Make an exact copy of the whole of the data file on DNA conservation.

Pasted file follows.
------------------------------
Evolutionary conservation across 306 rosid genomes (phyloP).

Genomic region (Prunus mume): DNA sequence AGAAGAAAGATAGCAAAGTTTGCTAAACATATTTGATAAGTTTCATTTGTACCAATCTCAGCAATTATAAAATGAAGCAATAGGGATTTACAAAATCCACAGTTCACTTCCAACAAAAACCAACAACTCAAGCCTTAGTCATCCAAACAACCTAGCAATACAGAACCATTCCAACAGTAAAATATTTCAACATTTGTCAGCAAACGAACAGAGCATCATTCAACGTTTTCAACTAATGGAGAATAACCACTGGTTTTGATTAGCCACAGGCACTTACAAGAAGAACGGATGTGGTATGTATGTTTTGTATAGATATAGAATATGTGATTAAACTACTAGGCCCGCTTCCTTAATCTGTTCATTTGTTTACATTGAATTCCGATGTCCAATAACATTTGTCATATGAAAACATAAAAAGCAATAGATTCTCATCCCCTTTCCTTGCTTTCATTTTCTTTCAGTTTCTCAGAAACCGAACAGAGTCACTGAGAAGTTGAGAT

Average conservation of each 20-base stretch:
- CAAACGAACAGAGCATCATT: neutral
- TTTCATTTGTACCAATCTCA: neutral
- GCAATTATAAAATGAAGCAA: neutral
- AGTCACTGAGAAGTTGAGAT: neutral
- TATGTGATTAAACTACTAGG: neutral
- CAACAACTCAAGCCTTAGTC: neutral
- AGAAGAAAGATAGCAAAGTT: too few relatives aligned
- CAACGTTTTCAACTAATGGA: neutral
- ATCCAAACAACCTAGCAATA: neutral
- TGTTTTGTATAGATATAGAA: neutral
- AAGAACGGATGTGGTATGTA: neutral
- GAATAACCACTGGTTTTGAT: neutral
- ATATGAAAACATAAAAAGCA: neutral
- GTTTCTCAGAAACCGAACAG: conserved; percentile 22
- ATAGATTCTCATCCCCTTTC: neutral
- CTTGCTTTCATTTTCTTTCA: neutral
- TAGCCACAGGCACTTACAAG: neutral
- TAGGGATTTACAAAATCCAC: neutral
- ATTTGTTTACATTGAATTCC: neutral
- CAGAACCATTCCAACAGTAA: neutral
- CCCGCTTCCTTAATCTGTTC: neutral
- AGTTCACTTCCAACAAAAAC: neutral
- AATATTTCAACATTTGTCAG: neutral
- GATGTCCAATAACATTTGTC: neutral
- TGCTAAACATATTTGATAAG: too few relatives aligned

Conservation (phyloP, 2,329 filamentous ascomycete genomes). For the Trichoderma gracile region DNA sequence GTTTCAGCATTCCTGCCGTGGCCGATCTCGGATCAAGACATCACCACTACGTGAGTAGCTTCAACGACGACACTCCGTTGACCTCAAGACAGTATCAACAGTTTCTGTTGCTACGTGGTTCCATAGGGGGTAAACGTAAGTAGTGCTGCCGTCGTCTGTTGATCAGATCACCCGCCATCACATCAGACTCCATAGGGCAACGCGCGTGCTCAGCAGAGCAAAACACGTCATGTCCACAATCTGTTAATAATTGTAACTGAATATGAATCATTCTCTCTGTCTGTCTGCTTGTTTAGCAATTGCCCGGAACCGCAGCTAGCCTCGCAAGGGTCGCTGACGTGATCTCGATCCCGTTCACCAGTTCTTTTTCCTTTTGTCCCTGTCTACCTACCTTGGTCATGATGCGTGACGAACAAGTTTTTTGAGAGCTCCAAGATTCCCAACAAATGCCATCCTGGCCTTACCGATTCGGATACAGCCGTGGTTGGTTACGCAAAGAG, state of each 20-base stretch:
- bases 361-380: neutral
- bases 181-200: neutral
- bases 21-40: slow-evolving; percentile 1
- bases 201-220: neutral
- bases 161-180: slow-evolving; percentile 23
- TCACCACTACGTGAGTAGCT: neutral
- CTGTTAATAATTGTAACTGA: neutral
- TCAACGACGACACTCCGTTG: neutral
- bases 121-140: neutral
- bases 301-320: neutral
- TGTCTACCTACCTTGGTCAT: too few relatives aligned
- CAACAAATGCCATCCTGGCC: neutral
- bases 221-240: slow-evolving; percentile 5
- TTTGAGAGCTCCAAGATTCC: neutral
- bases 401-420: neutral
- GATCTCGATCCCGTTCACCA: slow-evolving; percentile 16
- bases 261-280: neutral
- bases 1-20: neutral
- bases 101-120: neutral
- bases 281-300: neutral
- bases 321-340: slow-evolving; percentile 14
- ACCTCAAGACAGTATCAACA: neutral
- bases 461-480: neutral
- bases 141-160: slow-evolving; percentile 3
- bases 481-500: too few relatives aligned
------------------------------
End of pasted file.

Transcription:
Evolutionary conservation across 306 rosid genomes (phyloP).

Genomic region (Prunus mume): DNA sequence AGAAGAAAGATAGCAAAGTTTGCTAAACATATTTGATAAGTTTCATTTGTACCAATCTCAGCAATTATAAAATGAAGCAATAGGGATTTACAAAATCCACAGTTCACTTCCAACAAAAACCAACAACTCAAGCCTTAGTCATCCAAACAACCTAGCAATACAGAACCATTCCAACAGTAAAATATTTCAACATTTGTCAGCAAACGAACAGAGCATCATTCAACGTTTTCAACTAATGGAGAATAACCACTGGTTTTGATTAGCCACAGGCACTTACAAGAAGAACGGATGTGGTATGTATGTTTTGTATAGATATAGAATATGTGATTAAACTACTAGGCCCGCTTCCTTAATCTGTTCATTTGTTTACATTGAATTCCGATGTCCAATAACATTTGTCATATGAAAACATAAAAAGCAATAGATTCTCATCCCCTTTCCTTGCTTTCATTTTCTTTCAGTTTCTCAGAAACCGAACAGAGTCACTGAGAAGTTGAGAT

Average conservation of each 20-base stretch:
- CAAACGAACAGAGCATCATT: neutral
- TTTCATTTGTACCAATCTCA: neutral
- GCAATTATAAAATGAAGCAA: neutral
- AGTCACTGAGAAGTTGAGAT: neutral
- TATGTGATTAAACTACTAGG: neutral
- CAACAACTCAAGCCTTAGTC: neutral
- AGAAGAAAGATAGCAAAGTT: too few relatives aligned
- CAACGTTTTCAACTAATGGA: neutral
- ATCCAAACAACCTAGCAATA: neutral
- TGTTTTGTATAGATATAGAA: neutral
- AAGAACGGATGTGGTATGTA: neutral
- GAATAACCACTGGTTTTGAT: neutral
- ATATGAAAACATAAAAAGCA: neutral
- GTTTCTCAGAAACCGAACAG: conserved; percentile 22
- ATAGATTCTCATCCCCTTTC: neutral
- CTTGCTTTCATTTTCTTTCA: neutral
- TAGCCACAGGCACTTACAAG: neutral
- TAGGGATTTACAAAATCCAC: neutral
- ATTTGTTTACATTGAATTCC: neutral
- CAGAACCATTCCAACAGTAA: neutral
- CCCGCTTCCTTAATCTGTTC: neutral
- AGTTCACTTCCAACAAAAAC: neutral
- AATATTTCAACATTTGTCAG: neutral
- GATGTCCAATAACATTTGTC: neutral
- TGCTAAACATATTTGATAAG: too few relatives aligned

Conservation (phyloP, 2,329 filamentous ascomycete genomes). For the Trichoderma gracile region DNA sequence GTTTCAGCATTCCTGCCGTGGCCGATCTCGGATCAAGACATCACCACTACGTGAGTAGCTTCAACGACGACACTCCGTTGACCTCAAGACAGTATCAACAGTTTCTGTTGCTACGTGGTTCCATAGGGGGTAAACGTAAGTAGTGCTGCCGTCGTCTGTTGATCAGATCACCCGCCATCACATCAGACTCCATAGGGCAACGCGCGTGCTCAGCAGAGCAAAACACGTCATGTCCACAATCTGTTAATAATTGTAACTGAATATGAATCATTCTCTCTGTCTGTCTGCTTGTTTAGCAATTGCCCGGAACCGCAGCTAGCCTCGCAAGGGTCGCTGACGTGATCTCGATCCCGTTCACCAGTTCTTTTTCCTTTTGTCCCTGTCTACCTACCTTGGTCATGATGCGTGACGAACAAGTTTTTTGAGAGCTCCAAGATTCCCAACAAATGCCATCCTGGCCTTACCGATTCGGATACAGCCGTGGTTGGTTACGCAAAGAG, state of each 20-base stretch:
- bases 361-380: neutral
- bases 181-200: neutral
- bases 21-40: slow-evolving; percentile 1
- bases 201-220: neutral
- bases 161-180: slow-evolving; percentile 23
- TCACCACTACGTGAGTAGCT: neutral
- CTGTTAATAATTGTAACTGA: neutral
- TCAACGACGACACTCCGTTG: neutral
- bases 121-140: neutral
- bases 301-320: neutral
- TGTCTACCTACCTTGGTCAT: too few relatives aligned
- CAACAAATGCCATCCTGGCC: neutral
- bases 221-240: slow-evolving; percentile 5
- TTTGAGAGCTCCAAGATTCC: neutral
- bases 401-420: neutral
- GATCTCGATCCCGTTCACCA: slow-evolving; percentile 16
- bases 261-280: neutral
- bases 1-20: neutral
- bases 101-120: neutral
- bases 281-300: neutral
- bases 321-340: slow-evolving; percentile 14
- ACCTCAAGACAGTATCAACA: neutral
- bases 461-480: neutral
- bases 141-160: slow-evolving; percentile 3
- bases 481-500: too few relatives aligned